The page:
Dram Shop Laws and Social Host Liability for Drunk Driving Accidents in California

In California, can a third party -- such as a bar, liquor store, or party host -- be liable for injuries stemming from a drunk driving accident?

California is one of around 38 U.S. states that have some version of a "dram shop" law on the books. A "dram" is an old British measurement similar to a "shot," so that's where these laws get their name. Dram shop laws create liability for licensed alcohol vendors when they provide alcohol to a clearly intoxicated person, or to a minor, and that person goes on to cause a drunk driving accident (one that results in death, bodily injury, or property damage).

It is important to understand that dram shop laws create additional liability for an alcohol vendor; they do not eliminate liability for the intoxicated person. The purpose of these laws is to create incentive for businesses to refrain from over-serving their patrons, and from serving minors at all.

Dram shop liability in California is pretty limited, as we'll explain in this article. We'll discuss when dram shop liability may exist in the state, and we'll also provide some examples to give these laws some real-life context.

California's Dram Shop Law is Very Limited

California has a tight stance on dram shop liability. Essentially, it has taken the position that the person drinking the alcohol -- not the business serving the alcohol -- is the proximate cause of any injuries that result from an alcohol-related accident.

In other words, if a vendor provides alcohol to someone who is clearly intoxicated, and that person later causes alcohol-related injuries, the vendor will not be civilly responsible. This is markedly different from dram shop liability in most states where vendors are civilly liable for such behavior.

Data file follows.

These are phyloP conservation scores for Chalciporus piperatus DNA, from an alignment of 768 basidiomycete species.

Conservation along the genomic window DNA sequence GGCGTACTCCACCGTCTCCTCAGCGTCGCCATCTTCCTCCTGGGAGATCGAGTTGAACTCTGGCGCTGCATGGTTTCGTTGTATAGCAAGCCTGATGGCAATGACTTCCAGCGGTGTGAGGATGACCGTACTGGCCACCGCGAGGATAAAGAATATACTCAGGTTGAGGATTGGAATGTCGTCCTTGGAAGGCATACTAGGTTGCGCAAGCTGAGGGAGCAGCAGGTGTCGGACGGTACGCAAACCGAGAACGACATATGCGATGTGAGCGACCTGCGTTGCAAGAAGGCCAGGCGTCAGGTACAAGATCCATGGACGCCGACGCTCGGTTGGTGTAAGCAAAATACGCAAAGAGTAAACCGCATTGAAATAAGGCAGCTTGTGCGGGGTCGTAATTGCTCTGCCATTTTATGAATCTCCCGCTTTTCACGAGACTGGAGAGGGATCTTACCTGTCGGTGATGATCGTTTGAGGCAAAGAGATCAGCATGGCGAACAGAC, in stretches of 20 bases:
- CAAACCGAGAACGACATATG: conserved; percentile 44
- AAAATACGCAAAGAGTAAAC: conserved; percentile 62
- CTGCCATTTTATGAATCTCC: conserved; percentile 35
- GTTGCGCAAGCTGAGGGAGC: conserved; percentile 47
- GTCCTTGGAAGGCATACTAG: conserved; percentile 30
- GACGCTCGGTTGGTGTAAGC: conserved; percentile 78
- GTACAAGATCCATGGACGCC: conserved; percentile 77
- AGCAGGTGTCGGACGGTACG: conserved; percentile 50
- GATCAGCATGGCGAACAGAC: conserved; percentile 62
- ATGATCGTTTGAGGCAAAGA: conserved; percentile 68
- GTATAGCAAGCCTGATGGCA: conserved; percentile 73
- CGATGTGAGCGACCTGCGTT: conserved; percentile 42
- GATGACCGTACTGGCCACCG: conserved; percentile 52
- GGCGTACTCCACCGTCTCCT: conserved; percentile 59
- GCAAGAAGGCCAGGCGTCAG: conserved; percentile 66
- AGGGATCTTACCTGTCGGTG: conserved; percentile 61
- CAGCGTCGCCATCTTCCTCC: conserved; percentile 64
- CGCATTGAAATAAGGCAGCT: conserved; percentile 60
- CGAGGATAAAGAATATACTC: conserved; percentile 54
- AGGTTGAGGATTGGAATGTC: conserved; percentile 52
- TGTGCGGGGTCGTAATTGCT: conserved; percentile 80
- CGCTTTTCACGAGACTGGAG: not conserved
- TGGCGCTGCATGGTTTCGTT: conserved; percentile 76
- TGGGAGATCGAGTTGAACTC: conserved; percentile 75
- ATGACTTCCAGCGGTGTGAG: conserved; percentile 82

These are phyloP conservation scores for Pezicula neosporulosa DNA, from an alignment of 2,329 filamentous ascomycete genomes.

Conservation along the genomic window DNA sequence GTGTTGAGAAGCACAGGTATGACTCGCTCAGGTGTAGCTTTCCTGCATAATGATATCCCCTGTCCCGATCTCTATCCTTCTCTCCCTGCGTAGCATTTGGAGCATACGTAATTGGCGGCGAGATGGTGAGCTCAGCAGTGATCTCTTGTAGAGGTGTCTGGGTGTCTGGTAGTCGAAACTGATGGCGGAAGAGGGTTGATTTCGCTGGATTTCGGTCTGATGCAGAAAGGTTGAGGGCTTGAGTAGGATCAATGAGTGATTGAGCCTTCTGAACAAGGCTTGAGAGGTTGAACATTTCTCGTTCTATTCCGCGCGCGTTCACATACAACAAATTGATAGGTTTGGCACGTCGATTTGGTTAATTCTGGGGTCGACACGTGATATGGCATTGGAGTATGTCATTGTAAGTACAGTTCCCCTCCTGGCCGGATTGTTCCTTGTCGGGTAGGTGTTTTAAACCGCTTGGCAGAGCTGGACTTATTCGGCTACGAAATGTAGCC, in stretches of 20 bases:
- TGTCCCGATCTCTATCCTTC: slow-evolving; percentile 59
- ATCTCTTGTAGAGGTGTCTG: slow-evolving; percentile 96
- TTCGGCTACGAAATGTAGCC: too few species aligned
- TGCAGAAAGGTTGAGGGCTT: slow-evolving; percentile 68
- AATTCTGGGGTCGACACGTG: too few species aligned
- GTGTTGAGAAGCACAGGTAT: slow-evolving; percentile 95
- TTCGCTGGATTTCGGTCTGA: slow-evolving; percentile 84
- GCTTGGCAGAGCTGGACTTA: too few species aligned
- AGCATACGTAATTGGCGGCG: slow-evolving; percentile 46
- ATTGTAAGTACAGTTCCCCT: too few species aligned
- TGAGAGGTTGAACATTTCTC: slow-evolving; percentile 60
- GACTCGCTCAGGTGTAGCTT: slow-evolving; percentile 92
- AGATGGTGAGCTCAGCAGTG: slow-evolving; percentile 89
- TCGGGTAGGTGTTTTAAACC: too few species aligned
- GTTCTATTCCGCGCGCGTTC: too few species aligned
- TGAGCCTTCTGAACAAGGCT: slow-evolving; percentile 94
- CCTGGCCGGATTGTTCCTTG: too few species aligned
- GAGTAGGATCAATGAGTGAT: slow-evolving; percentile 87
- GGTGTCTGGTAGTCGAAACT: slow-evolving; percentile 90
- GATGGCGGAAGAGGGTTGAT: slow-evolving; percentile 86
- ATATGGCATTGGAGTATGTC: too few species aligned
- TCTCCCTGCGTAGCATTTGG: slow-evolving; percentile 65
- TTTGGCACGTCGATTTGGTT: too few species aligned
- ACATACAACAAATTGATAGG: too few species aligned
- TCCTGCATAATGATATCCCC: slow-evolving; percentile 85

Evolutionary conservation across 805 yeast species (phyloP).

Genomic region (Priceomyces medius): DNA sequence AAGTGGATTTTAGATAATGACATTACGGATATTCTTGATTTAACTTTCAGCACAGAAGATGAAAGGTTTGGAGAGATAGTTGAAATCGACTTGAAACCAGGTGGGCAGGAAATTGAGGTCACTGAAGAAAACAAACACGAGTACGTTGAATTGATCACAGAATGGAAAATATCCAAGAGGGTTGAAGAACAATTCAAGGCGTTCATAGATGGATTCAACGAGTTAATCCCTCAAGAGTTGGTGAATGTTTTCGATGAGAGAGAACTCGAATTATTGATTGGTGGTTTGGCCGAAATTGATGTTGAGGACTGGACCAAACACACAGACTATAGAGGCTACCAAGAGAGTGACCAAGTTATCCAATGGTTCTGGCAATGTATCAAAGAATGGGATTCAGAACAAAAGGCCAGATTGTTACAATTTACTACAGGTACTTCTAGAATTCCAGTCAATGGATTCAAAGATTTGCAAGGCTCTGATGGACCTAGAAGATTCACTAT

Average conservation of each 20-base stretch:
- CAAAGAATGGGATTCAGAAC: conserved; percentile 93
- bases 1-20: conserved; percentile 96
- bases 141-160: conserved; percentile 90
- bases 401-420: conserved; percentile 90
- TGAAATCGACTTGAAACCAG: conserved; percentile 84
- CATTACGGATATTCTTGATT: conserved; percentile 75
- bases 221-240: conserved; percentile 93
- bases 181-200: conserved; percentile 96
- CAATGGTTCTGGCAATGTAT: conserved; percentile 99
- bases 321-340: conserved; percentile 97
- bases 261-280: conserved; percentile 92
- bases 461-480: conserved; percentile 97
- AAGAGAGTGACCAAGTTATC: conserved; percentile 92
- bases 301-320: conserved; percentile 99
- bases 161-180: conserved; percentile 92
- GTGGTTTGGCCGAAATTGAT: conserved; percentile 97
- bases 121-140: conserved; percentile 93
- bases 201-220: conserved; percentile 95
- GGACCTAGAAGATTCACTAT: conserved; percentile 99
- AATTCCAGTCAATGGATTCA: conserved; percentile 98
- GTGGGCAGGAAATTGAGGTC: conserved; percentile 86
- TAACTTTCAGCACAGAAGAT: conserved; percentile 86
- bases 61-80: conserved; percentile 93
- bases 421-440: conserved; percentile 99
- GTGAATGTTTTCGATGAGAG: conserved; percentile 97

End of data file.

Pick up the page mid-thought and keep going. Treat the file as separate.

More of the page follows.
There is one exception to the rule. If a California business sells alcohol to a minor who is clearly intoxicated, the business may be civilly liable for damages the minor causes in an alcohol-related accident.

The following examples should help:

  • Tom is 25, and stumbling drunk. He walks into Bubba's Bar, and Bubba's continues to serve Tom alcohol. Tom goes on to get into a car crash with Stacy. Stacy can successfully sue Tom directly for her injuries stemming from the crash -- but she can't sue Bubba's.
  • Bobby is 17, and stumbling drunk. He walks into Bubba's Bar, and Bubba's continues to serve Bobby alcohol. Bobby goes on to get into a car crash with Stacy. Stacy can successfully sue Bobby and Bubba's.

(Note: In California, minors may not legally drink alcohol under almost any circumstance -- even if at home in the presence of their parents. One exception to this rule is when a minor consumes a small amount of alcohol as part of a religious service.)

Dram Shop Liability May Be Different at the City Level

Although the state of California has significantly limited dram shop liability, a number of California cities have passed local dram shop laws that apply to minors (that means anyone under the age of 21 for purposes of alcohol consumption).

Where they exist, these local laws create liability for those who serve alcohol to a minor who goes on to cause an alcohol-related injury. Some of these laws make social hosts (individuals who host guests at a party, barbecue, etc.) liable as well -- so it would be a good idea to familiarize yourself with your local laws if you live in California.

Criminal Liability for Providing Alcohol in California

California Business and Professions Code section 25602 states that anyone -- an alcohol vendor or social host – may be found guilty of a criminal misdemeanor if they provide alcohol to a "habitual or common drunkard." California defines a "habitual or common drunkard" as either of the following:

(1) any person who is arrested for public intoxication more than three times in any six month period; or

(2) any person designated by a Court as an habitual or common drunkard.

Civil Damages and Criminal Penalties

Because civil dram shop liability has been all but eliminated in California, there is rarely a case where a victim collects personal injury damages, e.g. medical bills, lost wages, pain and suffering, etc. The exception (as noted above) is when a person or business provides alcohol to a minor who is obviously intoxicated, and that minor goes on to cause an alcohol-related accident.

On the criminal side, as noted above, providing alcohol to minors is a misdemeanor. Accordingly, a parent or guardian may serve as much as one year in jail and be ordered to pay a $1,000 fine for providing alcohol to their minor child. Similar penalties are in place for vendors that provide alcohol to minors.

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